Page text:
Posted on: 22/Oct/2009
Olympic Air’s fleet comprises brand new planes. “I don’t think there has ever been an airline in the industry that in five months has done what we have done. It is a tremendous achievement when you consider the only thing we started with was the purchase of the name [with no aeroplanes], said Olympic Air CEO Antonis Simgdalas." In addition we are employing 5,000 people,” he told the Athens News.
Speaking to reporters on October 12, Antonis Simigdalas, the airline’s chief executive officer, said Olympic Air (OA) is already transporting 10,000 passengers daily and “has created a new culture in all aspects”.
The leaner airline has 35 percent fewer routes than the old company, Simigdalas added, the result of a decision by the European Commission that impacted on the privatisation terms of the former state airline. Popular international destinations, however, include Paris and Amsterdam.
The revamped airline has signed a code-sharing agreement with Delta Airlines for flights to New York and is soon to be part of the SkyTeam Alliance, facilitating passenger transfers between specific carriers.
A similar agreement with Etihad Airways, the national airline of the United Arab Emirates, will offer Olympic passengers access to the Middle East.
Vgenopoulos has called the airline’s relaunch “historic and moving”, a unique achievement in the industry, given the new airline was up and flying only a few short months after its acquisition from the Greek state. In March, MIG paid 177 million euros for the once ailing carrier, effectively saving it from bankruptcy.
Customers have shown their support, Vgenopoulos said, “which gives us the strength to push forward with our work”.
MIG’s investment in its fleet is expected to exceed $1.1 billion (745 million euros). Some 32 planes will be in place by spring 2010, including 16 Airbus A319 and A320 jets, as well as one ATR- 42, ten Bombardier Dash 8-Q400 and five Bombardier Dash 100 turboprops.
Meanwhile, 24 of those planes were delivered in time for the transfer of OA to MIG on October 1, a date celebrated with an inaugural flight to Thessaloniki. OA also has launched a new website (www.olympicair.com).
The European Commission earlier this year agreed to write off 2.6 billion euros in debt and cease legal action over the repayment of another 850 million euros in state aid to the airline’s predecessor, the similarly named Olympic Airlines.
Saved the carrier
The decision saved the airline by clearing the way for its privatisation after numerous earlier failed attempts over the years. It also resolved the long-running legal battle between the Greek state and the commission.
Meanwhile, MIG has obtained an internationally registered trademark for Macedonian Airlines and plans to open a subsidiary based in Thessaloniki.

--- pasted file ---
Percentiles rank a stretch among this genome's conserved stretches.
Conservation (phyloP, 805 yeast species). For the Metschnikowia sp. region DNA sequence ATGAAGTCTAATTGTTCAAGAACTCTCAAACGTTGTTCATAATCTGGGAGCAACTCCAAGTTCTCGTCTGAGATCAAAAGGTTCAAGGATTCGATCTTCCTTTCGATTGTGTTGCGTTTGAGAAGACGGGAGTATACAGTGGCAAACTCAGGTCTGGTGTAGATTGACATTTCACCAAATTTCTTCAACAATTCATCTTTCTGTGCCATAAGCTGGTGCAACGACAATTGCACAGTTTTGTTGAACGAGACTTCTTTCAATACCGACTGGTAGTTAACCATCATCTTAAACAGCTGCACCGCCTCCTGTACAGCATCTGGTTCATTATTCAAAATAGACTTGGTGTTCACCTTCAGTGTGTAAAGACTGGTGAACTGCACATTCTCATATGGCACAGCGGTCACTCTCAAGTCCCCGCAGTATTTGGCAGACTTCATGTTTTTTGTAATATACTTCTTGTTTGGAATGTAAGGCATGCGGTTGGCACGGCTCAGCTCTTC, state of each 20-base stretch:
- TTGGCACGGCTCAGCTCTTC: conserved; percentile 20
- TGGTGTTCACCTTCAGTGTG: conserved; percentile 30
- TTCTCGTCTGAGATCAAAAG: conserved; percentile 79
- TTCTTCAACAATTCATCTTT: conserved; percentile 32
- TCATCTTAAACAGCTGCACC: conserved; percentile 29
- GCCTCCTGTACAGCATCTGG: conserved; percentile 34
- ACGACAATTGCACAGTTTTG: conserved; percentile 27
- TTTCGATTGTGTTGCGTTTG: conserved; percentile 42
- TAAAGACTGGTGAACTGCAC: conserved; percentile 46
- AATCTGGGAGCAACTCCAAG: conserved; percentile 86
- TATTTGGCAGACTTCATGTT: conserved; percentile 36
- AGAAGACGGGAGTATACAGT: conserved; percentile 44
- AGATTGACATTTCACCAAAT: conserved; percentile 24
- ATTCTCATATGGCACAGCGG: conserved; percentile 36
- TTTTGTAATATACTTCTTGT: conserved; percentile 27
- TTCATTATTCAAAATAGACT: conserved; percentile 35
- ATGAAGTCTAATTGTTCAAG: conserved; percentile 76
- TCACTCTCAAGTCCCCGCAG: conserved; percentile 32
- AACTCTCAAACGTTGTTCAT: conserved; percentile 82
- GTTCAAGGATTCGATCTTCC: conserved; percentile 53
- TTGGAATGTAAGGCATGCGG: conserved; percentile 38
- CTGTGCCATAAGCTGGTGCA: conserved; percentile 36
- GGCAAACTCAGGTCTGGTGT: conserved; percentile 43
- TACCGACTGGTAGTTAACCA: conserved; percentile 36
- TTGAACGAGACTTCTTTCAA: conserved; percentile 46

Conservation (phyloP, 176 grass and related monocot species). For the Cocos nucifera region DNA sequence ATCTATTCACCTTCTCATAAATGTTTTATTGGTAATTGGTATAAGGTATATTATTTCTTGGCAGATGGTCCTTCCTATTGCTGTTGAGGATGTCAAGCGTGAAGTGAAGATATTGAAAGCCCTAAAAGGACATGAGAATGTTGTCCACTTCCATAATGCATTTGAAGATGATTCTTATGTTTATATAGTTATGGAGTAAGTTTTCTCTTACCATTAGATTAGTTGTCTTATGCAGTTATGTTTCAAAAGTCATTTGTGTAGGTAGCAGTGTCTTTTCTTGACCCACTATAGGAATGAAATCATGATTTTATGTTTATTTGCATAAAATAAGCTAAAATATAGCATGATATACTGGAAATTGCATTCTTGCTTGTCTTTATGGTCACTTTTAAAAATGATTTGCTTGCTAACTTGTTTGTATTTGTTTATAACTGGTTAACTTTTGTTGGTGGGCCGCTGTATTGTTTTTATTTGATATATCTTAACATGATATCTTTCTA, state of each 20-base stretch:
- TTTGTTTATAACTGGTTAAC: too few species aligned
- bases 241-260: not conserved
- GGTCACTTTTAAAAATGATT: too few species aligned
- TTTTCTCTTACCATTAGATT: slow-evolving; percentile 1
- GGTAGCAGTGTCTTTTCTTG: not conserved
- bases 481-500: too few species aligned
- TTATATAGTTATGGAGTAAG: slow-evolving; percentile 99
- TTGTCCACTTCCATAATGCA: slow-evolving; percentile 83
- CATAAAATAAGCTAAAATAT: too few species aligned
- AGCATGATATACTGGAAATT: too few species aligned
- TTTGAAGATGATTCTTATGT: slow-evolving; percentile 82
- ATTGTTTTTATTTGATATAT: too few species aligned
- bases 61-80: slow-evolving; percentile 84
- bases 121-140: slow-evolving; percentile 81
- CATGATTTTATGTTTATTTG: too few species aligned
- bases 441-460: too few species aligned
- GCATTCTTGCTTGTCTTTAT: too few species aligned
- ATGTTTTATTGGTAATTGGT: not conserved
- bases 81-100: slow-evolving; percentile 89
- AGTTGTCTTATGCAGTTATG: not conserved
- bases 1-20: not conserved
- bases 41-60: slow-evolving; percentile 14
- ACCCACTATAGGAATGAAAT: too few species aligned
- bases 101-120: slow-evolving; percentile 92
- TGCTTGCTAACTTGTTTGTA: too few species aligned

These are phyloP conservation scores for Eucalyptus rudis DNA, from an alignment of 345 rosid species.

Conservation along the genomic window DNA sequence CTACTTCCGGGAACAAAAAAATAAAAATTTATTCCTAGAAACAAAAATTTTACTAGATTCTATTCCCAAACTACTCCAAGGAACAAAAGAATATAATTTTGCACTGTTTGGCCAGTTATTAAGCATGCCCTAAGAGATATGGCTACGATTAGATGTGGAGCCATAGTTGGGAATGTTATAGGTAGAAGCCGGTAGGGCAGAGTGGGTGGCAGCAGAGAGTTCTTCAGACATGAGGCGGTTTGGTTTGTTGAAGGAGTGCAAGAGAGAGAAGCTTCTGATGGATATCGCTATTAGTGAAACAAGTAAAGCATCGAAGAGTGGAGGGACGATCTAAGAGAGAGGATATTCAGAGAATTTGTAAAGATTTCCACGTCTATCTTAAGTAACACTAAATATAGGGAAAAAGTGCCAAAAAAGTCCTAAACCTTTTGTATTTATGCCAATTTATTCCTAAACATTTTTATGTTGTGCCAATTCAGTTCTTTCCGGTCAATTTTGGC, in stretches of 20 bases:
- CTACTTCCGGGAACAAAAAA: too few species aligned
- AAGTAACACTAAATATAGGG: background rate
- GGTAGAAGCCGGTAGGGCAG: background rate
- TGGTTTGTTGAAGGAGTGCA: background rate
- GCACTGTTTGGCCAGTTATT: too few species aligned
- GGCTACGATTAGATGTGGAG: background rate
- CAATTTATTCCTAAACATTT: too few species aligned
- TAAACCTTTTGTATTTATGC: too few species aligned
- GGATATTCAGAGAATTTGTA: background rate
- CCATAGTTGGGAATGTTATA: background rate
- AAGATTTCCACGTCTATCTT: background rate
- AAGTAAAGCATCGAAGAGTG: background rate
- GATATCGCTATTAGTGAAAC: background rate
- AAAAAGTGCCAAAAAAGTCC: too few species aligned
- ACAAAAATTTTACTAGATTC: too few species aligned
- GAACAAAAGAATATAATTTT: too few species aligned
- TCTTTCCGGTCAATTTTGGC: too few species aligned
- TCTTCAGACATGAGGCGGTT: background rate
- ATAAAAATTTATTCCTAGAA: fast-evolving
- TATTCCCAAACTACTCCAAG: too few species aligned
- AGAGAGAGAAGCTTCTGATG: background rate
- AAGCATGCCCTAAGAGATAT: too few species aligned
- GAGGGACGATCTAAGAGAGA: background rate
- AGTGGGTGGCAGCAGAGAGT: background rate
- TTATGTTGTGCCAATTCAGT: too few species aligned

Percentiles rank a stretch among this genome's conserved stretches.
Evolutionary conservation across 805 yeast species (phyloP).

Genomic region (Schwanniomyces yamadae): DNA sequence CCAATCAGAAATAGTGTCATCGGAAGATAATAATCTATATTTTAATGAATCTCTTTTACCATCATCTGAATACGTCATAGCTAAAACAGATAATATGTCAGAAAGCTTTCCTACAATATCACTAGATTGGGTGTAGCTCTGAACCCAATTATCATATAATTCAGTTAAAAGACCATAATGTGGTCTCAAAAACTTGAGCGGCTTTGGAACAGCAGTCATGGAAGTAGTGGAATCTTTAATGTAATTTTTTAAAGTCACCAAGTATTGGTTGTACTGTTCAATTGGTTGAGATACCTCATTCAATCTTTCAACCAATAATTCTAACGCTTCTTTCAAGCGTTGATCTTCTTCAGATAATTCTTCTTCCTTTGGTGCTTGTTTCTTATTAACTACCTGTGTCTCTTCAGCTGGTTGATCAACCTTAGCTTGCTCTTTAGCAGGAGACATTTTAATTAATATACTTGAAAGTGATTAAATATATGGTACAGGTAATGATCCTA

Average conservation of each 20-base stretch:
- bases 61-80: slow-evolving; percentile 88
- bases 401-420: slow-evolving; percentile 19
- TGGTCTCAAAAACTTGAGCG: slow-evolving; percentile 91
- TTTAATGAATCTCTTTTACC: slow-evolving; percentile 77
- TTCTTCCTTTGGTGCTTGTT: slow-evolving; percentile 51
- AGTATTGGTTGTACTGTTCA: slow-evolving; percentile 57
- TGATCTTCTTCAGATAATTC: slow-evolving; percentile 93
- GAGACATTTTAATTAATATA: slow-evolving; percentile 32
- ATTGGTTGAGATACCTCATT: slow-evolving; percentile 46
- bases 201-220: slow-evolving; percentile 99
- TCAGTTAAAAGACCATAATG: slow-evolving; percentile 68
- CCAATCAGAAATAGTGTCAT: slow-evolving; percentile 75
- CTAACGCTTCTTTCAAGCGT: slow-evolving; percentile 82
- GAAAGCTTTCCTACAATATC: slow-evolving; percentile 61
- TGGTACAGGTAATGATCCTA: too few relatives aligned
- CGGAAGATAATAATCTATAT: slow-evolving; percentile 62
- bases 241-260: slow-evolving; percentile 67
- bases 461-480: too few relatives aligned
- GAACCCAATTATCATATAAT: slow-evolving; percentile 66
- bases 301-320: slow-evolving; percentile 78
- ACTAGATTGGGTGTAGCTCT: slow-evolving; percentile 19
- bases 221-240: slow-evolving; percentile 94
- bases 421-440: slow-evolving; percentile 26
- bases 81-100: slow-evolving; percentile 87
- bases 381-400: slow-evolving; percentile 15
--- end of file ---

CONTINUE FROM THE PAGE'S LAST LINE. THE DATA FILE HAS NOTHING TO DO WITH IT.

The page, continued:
The current corporate ethos surrounding OA calls for the creation of an airline which taps into Greek customers’ emotional connection to the historical carrier. To that end, MIG has amassed what it bills as a “technologically advanced fleet, one of the youngest in the market”.
The carrier’s parent company plans to adopt “an extroverted approach towards other carriers, open to value-creating commercial agreements and committed to building credible and reliable relationships”.
Olympic Air, MIG says, plans to follow a pricing policy “in accordance with a standard, full-service carriers’ pricing model”.
OLYMPIC Air has amassed what it describes as “one of the youngest” fleets
in the business. We take a look:
•Currently there are 24 aircraft: 13 Airbus jets (five A320s and eight A319s), seven Bombardier Dash 8-Q400s, three Bombardier Dash 8-100s and one ATR-42
•On November 1, the fleet will increase to 25
• The carrier will grow again in spring 2010 to 32 aircraft: 16 Airbuses (A320/A319), 10 Bombardier Dash 8-Q400s, five Bombardier Dash 8-100s and one ATR-42
• As constituted, the fleet is said to provide Olympic Air with operational and commercial flexibility by allowing use of the most suitable aircraft for the route and season
• OA will also have at least two standby aircraft to ensure on-time departures
• Of the 16 Airbuses, seven are A319s and nine are Α320s, with a capacity of 138 and 162 passengers, respectively. Ten of the aircraft are brand new, four are two years old and two are six years old. The delivery of the Airbuses will be completed by March 2010.
• Of the ten Bombardier Dash 8-Q400 aircraft, eight are brand new and two are two years old
• The five Bombardier Dash 8-100 aircraft will fly to domestic airports with small runways
• The ATR-42 aircraft will fly domestic routes, serving in a supporting role for the remaining fleet
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